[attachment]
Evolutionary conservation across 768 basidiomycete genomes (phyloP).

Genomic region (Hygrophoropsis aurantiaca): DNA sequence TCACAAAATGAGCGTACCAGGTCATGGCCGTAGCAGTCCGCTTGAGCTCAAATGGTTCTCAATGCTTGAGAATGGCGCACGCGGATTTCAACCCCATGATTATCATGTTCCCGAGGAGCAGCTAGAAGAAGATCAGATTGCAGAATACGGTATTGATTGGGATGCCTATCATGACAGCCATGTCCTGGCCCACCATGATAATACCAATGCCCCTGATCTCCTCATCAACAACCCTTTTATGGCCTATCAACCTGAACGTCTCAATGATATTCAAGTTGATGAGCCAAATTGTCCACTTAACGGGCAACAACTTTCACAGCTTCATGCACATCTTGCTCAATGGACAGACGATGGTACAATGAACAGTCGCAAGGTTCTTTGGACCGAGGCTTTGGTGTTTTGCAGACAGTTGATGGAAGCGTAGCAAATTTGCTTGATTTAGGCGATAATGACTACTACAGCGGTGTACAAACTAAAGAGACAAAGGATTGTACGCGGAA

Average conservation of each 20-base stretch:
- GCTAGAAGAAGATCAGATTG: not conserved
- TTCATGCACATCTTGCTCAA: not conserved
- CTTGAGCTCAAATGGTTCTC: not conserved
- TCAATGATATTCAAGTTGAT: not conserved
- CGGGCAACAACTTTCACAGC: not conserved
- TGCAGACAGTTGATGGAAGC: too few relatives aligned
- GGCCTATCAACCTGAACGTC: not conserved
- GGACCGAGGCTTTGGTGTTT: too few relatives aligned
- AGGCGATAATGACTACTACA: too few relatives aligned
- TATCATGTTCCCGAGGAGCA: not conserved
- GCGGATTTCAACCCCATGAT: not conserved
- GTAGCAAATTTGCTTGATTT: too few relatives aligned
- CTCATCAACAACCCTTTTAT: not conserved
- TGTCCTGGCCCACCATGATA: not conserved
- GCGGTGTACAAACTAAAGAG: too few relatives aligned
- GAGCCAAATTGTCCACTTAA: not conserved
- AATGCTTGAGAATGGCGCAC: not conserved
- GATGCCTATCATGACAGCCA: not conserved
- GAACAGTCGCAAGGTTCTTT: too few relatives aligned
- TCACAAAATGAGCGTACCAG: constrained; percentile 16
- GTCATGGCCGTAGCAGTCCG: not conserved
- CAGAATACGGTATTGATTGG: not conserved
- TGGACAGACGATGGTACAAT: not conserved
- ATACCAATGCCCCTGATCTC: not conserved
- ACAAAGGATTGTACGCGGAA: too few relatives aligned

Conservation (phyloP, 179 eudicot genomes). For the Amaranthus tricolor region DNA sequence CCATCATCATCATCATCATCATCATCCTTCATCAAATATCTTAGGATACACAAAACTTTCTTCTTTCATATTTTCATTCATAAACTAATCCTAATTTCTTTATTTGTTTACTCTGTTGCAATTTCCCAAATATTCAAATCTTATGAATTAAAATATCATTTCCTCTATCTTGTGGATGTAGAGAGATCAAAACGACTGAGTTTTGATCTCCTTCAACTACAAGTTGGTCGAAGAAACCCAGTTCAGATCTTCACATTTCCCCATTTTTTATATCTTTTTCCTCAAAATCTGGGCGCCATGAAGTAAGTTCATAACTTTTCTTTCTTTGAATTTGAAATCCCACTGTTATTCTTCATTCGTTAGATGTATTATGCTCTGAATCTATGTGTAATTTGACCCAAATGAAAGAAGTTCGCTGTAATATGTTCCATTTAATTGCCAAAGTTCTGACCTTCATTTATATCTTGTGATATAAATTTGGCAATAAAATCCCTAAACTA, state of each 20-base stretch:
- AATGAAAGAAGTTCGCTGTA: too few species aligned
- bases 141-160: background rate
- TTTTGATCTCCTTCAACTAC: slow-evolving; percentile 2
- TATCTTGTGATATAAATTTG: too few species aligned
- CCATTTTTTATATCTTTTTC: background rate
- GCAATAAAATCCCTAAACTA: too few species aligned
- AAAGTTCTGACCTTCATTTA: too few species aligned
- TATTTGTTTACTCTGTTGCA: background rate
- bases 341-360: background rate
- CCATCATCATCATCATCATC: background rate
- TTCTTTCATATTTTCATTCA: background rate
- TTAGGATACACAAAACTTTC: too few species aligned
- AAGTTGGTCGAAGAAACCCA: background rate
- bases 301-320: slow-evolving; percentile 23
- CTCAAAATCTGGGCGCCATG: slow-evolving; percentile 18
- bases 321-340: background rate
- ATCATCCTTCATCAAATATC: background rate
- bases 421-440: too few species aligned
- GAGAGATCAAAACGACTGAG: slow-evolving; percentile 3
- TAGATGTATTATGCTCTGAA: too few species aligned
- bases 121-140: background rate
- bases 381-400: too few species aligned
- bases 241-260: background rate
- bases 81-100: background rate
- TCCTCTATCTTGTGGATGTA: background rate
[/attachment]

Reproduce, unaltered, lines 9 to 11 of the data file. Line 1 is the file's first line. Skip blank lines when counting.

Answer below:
- TGCAGACAGTTGATGGAAGC: too few relatives aligned
- GGCCTATCAACCTGAACGTC: not conserved
- GGACCGAGGCTTTGGTGTTT: too few relatives aligned